things to do
Ballindalloch Castle has been the home of the Macpherson-Grants since the Sixteenth Century and today is one of the finest surviving examples of a classic Scottish baronial castle. It is also home for me and my young family, and so regularly rings to sounds somewhat less usual in heritage properties!
We hope that many people will be tempted to visit the Castle so do please explore the website which will give you some idea of the history of the place and of the Macpherson-Grant family. If you have visited the Castle, the website will hopefully be a place you can return for more detail on what you have seen.
The Gardens are the pride and joy of the Laird’s mother, Clare Russell, and the Head Gardener, Giles Sumner. Although not blessed with the most ideal of climates to produce reliably horticultural firework displays, the Gardens have been planned to make the most of the soil and the landscape throughout the year!
The formal grounds of Ballindalloch Castle were principally laid down in the second half of the 19th Century, following the extensive restorations to the Castle made around 1850. To the north and east the grounds are bordered by the River Spey and the rising gradients of Cairn Guish. To the west lies the River Avon (pronounced Aan), its source on the summit of Ben Macdhui, with tributaries from the Cairngorms and Beinn Mheadhoin, and at 38 miles in length, the longest tributary of the River Spey. To the south stands the Bridge of Avon, dating from 1754, once the entrance to the Castle, once too a military road, built following the final subjugation of the Jacobite Rebellion in 1745. A remarkable structure, it is carved into the rocky gorge and consists of a lofty arch spanning two ornamental turrets. Although long disused, over the keystone can still be seen the Macpherson-Grant coat of arms and the family motto: Touch not the cat bot a glove.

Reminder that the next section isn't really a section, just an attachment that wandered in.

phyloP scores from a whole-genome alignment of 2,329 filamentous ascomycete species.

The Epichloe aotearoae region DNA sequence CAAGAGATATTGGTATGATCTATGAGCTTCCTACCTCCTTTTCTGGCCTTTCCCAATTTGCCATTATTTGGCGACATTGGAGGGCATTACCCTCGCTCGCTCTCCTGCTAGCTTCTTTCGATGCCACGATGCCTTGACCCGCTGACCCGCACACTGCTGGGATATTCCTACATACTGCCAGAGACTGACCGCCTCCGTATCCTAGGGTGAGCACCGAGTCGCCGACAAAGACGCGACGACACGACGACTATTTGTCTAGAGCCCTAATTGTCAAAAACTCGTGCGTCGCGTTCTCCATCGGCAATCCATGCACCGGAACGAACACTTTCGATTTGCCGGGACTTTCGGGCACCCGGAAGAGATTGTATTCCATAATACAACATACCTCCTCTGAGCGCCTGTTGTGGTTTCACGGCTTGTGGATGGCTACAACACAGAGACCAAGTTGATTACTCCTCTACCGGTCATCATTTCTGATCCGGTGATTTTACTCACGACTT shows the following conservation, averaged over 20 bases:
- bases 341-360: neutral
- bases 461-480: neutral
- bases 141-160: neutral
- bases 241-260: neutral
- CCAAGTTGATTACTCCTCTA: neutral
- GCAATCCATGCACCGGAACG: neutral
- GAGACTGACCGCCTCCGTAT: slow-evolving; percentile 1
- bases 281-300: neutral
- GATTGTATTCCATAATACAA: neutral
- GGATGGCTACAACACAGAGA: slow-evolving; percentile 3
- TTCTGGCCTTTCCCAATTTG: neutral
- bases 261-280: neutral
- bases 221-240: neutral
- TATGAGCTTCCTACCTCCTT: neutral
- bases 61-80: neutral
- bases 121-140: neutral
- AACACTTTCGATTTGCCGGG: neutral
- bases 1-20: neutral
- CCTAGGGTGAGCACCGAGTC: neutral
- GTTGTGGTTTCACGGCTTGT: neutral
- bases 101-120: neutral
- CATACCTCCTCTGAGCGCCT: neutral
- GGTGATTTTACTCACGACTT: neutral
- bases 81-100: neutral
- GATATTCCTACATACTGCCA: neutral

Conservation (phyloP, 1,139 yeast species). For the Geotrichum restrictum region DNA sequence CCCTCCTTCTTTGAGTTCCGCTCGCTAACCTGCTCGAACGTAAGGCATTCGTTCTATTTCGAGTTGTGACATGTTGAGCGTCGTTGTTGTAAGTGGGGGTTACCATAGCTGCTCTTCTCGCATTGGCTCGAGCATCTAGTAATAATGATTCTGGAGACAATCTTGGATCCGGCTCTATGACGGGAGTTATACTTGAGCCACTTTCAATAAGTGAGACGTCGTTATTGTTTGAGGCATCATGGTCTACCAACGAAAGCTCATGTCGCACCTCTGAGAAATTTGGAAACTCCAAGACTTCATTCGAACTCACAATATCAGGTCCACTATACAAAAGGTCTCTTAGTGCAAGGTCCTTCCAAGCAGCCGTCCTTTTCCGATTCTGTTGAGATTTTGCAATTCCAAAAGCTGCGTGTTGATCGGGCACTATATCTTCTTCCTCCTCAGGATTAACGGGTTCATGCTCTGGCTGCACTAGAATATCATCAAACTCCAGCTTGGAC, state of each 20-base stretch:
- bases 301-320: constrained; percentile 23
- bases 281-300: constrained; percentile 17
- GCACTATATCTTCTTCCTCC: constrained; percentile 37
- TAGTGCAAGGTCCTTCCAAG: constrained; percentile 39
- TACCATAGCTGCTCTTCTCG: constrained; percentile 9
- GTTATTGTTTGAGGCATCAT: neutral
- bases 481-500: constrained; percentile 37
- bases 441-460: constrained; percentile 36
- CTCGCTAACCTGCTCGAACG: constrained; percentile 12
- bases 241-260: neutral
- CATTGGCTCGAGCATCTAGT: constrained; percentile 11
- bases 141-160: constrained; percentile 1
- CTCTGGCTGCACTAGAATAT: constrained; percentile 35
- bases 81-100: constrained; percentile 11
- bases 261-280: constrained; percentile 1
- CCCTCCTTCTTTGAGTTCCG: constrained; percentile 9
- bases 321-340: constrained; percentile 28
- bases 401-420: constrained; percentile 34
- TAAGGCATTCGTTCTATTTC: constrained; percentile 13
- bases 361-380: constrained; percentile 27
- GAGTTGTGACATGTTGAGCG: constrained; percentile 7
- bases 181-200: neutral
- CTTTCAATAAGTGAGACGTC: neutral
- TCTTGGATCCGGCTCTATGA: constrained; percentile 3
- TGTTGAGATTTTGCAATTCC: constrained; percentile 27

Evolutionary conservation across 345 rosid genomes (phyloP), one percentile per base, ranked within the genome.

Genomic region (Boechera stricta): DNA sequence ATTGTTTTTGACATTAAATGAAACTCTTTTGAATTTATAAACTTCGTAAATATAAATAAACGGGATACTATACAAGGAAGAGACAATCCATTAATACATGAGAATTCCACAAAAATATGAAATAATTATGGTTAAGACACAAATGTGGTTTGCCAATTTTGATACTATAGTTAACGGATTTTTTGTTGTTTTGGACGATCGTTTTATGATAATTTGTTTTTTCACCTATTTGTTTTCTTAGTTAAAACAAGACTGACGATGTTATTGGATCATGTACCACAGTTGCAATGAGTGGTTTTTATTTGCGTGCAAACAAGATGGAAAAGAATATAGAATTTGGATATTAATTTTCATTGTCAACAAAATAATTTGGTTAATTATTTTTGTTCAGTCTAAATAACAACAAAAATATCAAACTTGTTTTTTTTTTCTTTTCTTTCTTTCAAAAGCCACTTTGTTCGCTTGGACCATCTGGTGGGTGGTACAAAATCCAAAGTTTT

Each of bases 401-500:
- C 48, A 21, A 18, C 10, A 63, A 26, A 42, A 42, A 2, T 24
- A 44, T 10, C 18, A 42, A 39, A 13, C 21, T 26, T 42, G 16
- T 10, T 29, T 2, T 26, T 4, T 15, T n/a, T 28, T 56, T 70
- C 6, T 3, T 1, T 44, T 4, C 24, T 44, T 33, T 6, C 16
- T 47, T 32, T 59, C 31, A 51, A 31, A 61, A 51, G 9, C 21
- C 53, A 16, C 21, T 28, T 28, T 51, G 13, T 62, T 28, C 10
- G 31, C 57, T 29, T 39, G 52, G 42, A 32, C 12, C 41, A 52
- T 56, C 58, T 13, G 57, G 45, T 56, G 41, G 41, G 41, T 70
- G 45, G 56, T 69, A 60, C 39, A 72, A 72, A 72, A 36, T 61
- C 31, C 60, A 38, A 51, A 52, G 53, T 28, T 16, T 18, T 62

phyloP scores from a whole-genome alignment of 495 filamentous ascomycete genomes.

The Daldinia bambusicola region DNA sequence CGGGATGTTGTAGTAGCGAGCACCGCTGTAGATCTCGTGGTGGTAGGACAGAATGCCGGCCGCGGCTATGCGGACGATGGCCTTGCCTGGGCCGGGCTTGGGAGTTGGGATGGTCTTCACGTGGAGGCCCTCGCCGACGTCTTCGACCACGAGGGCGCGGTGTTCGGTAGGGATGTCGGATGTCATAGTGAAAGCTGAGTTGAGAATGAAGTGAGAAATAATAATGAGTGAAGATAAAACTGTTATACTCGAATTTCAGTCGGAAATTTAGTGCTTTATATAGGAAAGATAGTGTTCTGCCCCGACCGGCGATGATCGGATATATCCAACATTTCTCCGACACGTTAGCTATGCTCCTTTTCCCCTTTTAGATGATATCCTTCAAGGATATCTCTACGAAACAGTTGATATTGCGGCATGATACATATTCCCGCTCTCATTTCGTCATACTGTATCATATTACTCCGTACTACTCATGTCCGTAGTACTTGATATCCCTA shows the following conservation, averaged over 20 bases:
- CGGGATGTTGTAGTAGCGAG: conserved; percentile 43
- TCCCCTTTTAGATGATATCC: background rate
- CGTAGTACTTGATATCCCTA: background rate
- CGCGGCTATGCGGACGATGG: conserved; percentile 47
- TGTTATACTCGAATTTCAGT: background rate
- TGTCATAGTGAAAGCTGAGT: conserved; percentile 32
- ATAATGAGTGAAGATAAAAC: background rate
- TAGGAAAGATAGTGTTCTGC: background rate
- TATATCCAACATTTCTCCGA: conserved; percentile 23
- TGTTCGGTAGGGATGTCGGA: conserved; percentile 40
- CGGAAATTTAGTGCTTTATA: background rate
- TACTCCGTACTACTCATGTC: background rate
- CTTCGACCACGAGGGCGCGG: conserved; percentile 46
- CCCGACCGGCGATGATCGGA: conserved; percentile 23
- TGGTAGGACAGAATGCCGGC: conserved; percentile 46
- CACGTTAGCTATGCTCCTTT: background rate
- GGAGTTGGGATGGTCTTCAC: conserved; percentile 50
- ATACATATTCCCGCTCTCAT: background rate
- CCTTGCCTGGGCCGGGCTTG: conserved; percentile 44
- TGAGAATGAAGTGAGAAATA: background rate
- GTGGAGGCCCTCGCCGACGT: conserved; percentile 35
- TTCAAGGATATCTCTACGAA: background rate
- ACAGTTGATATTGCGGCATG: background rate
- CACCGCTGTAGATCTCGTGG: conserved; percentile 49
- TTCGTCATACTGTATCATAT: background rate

Today the visitor enters the Gardens by passing the 18th Century Doo’cot (or dovecote) and soon discovers that there are, in fact, three distinct gardens waiting to be explored. Beyond the large lawn extending from the front of the Castle lies the Rockery, climbing up from the lower slopes of the valley of the River Avon, and affording fine views of the Castle itself. Adjacent to, and enclosed on three sides by the Castle, sits the Courtyard Garden, classically formal and hauntingly romantic. North of the Castle a laburnum arch and tree-lined avenue leads to the magnificent Walled Garden, redesigned in 1996 to celebrate the Castle’s 450th anniversary, and a profusion of colour and perfume all year round.
From the riot of daffodils in Spring to the Autumn roses, with the herbaceous border through the summer, there is plenty to see around the Castle all through the year. All three gardens offer a cornucopia of flora and fauna. Red Squirrels darting here and there between the magnificent trees; roe deer grazing along the banks of the River Avon.
A visitor to Ballindalloch Castle during the Edwardian era recorded: “There seems wood and water everywhere [and] there are so many ornamental trees that one forgets for a moment that the castle is in the Highlands.” A century later little has changed; the gardens of Ballindalloch Castle still provide a welcome oasis amidst a wilderness of granite topped mountains and heather bound moorlands.
As a result of careful planning, the Gardens perform for the visitor all through the year. From the lovely rose garden to the majestic tree-lined walks, this surely must be the most memorable part of any visit.